Cabin Fever: Inoculated, by David Bax
Gus Van Sant’s shot-for-shot Psycho remake has little worth other than as an experiment proving that there’s more to making a movie than assembling storyboards in order; perhaps actors are cattle, as Hitchcock suggested, but not all cattle are created equal. I was reminded of Van Sant’s noble failure of a film while watching Travis Zariwny’s remake of Eli Roth’s 2002 calling card, Cabin Fever. Zariwny (billed as “Travis Z” in an apparent attempt to gun for McG’s title as the director with the most obnoxious nom de plume) may not be quite as slavish as Van Sant but he also fails to differentiate his take in any way that might make it worthwhile. The main upshot to sitting through it might be an increased appreciation for the masturbating Vince Vaughn movie.
If you’ve seen the original, you don’t need the plot explained to you. It’s identical. If you haven’t, it’s still not too difficult to lay out. Five bland but attractive young adults embark on a weeklong getaway to a cabin on a wooded lake. Almost immediately, they begin to fall victim to a flesh-eating, blood-vomit-inducing infection that leads them to turn on one another and on the occasional local with a ferocity born not of the disease but of paranoia and self-preservation.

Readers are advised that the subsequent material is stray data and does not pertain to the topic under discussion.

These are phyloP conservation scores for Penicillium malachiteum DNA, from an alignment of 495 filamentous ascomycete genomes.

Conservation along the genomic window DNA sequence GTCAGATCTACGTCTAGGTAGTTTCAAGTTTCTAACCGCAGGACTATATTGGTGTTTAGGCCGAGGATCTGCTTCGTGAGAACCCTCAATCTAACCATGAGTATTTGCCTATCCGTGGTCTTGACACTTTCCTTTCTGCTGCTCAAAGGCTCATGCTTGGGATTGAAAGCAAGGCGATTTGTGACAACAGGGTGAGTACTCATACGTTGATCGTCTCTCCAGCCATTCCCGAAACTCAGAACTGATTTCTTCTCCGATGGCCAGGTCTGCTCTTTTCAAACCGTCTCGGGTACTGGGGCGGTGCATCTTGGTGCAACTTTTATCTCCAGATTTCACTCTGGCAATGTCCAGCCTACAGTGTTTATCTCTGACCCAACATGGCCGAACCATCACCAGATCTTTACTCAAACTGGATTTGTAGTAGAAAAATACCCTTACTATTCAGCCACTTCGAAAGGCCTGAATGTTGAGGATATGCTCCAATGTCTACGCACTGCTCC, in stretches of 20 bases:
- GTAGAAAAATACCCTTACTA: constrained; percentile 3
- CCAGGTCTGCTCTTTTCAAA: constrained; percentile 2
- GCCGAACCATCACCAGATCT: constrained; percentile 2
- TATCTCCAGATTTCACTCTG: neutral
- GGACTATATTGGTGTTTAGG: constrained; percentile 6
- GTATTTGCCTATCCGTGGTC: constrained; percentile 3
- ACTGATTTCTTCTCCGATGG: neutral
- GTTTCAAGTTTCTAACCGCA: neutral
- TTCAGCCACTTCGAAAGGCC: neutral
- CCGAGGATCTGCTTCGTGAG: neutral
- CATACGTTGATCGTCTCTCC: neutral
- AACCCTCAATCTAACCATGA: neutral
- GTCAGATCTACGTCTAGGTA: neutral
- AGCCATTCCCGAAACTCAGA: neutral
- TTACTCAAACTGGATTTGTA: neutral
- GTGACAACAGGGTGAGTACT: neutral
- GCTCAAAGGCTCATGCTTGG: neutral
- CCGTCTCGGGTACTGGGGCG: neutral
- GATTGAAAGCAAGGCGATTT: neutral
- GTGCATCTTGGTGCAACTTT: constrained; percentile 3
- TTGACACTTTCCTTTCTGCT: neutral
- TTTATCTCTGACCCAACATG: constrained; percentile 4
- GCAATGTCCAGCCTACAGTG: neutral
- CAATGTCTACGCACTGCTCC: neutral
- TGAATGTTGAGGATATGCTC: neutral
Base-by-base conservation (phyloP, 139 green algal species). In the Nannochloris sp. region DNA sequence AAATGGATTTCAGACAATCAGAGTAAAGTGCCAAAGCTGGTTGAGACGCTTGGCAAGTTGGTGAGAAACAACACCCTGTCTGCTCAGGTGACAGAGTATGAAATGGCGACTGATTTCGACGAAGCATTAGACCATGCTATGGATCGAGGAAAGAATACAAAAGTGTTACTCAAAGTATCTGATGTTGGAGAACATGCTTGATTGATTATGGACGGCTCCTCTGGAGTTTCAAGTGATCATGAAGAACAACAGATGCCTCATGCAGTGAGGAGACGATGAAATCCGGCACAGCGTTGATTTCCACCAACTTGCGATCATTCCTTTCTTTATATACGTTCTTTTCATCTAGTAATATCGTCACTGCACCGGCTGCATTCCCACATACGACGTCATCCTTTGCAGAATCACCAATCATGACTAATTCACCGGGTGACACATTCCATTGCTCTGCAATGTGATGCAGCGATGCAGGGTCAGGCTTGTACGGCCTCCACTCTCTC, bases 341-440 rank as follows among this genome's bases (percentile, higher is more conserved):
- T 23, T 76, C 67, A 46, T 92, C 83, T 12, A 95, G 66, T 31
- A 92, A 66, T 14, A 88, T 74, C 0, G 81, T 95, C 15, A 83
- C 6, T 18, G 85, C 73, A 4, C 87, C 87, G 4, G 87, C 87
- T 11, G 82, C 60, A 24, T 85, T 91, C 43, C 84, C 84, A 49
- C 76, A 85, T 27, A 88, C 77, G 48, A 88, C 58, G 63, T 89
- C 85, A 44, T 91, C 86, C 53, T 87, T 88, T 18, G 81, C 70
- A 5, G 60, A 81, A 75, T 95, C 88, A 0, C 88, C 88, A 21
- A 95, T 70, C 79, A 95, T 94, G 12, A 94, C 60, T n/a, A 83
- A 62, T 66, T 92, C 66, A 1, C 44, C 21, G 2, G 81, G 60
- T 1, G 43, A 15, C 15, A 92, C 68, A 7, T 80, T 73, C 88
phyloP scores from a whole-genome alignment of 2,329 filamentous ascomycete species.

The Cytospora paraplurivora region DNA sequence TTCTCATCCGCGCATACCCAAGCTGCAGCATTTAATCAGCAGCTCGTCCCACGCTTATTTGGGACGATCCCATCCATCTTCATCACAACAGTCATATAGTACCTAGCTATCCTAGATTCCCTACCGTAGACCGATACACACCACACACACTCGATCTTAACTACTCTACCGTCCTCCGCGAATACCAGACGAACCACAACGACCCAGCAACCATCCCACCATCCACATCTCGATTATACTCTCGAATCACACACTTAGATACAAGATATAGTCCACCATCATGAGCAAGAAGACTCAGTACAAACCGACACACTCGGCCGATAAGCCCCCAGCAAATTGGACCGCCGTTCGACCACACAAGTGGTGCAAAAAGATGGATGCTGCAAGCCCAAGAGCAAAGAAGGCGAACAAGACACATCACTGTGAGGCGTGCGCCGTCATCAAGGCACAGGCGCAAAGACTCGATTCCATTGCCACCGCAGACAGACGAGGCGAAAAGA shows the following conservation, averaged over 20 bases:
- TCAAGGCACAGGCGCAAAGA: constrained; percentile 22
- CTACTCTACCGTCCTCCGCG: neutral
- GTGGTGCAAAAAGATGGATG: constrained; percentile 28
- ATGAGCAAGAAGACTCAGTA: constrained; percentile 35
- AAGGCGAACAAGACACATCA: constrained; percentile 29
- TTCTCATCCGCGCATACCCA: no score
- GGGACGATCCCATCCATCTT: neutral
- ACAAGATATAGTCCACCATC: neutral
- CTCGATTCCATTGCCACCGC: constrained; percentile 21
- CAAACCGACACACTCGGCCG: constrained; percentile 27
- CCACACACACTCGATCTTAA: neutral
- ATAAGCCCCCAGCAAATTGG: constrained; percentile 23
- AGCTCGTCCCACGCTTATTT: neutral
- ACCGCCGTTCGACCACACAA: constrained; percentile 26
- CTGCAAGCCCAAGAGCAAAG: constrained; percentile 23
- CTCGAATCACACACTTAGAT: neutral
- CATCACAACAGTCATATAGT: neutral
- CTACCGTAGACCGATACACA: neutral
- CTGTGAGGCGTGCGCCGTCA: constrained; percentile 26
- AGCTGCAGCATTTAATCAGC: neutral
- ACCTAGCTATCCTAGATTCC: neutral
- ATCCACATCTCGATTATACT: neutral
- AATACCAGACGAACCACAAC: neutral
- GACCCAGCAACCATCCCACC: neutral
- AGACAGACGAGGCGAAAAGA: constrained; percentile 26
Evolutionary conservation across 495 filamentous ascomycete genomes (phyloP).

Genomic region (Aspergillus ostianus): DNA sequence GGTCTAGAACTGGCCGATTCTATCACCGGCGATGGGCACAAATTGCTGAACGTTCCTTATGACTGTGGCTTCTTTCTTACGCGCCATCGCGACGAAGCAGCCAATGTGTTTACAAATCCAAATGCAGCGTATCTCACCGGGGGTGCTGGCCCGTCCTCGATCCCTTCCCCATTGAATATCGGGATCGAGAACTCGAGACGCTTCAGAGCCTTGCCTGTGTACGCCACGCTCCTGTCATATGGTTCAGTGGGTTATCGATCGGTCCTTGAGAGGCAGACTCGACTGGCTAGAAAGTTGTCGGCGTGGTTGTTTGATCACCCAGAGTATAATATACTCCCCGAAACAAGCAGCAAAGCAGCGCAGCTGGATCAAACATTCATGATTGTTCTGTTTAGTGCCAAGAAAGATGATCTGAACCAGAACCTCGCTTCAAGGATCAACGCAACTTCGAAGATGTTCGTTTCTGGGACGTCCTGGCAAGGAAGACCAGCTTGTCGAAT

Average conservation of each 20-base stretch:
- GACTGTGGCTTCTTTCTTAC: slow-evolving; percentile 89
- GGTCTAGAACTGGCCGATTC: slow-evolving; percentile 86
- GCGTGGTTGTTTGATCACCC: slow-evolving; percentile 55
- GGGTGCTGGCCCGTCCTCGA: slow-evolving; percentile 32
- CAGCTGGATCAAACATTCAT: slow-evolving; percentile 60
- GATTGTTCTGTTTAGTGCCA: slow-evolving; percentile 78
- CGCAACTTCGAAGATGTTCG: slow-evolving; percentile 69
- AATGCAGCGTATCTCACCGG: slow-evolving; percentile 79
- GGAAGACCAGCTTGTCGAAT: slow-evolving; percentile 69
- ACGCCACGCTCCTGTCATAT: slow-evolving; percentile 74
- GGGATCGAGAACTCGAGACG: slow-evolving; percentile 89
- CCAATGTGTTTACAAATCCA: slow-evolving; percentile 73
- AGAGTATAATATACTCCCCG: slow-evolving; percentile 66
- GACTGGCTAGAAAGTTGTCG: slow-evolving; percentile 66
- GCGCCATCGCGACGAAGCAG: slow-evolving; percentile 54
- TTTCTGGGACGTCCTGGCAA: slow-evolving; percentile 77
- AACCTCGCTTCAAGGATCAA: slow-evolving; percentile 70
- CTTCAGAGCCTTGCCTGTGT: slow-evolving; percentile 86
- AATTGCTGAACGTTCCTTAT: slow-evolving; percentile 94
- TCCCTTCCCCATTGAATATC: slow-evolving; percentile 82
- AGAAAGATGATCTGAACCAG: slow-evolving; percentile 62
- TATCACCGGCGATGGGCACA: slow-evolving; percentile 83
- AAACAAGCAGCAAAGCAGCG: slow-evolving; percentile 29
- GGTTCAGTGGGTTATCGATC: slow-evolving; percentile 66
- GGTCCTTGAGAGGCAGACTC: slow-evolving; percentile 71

Zariwny uses the same screenplay as the 2002 film with only minor updates. Mercifully, the racist joke that bookends Roth’s movie is removed completely. And, in the interest of timeliness, the douchey comic relief character has been updated into a Gamergate bro. For the most part, though, everything is the same. One of the older film’s charms was its gruesome audacity. But when every line of dialogue is a carbon copy, the surprise is gone. It doesn’t help that Zariwny’s film feels tamer in the gore department to begin with.
Zariwny’s biggest and most unfortunate change (along with the universally wooden cast, that is) comes with the score. Nathan Barr and Angelo Badalamenti’s idiosyncratic, subtly creepy, melancholy-tinged music was one of the highlights of the original version. Here, it’s been replaced with a more conventional, opaquely bombastic score by Kevin Riepl, a veteran of the franchise, having provided the music for the second direct-to-video sequel, Cabin Fever: Patient Zero, just two years ago. His alternately plaintive and percussive contributions sound like they could be scratch track files labeled “foreboding” or “intense.”
That same po-faced denseness is on display when it comes to the fumbling of the original’s most successful element, the humor. Roth made an outrageously dark comedy that was unabashedly but somehow appealingly dumb. Zariwny won’t commit in that respect. He’s unwilling to crank up the blood vomit to a degree that would invite queasy laughter. He even dampens the goofiness of the goofy local deputy.
Just on paper, it’s hard enough to make a case for a remake of a minor hit that’s only fourteen years old. This new Cabin Fever, by being overly faithful to everything except the stuff that worked the best about its predecessor, manages to double down on the pointlessness. This movie is irrelevant twice over.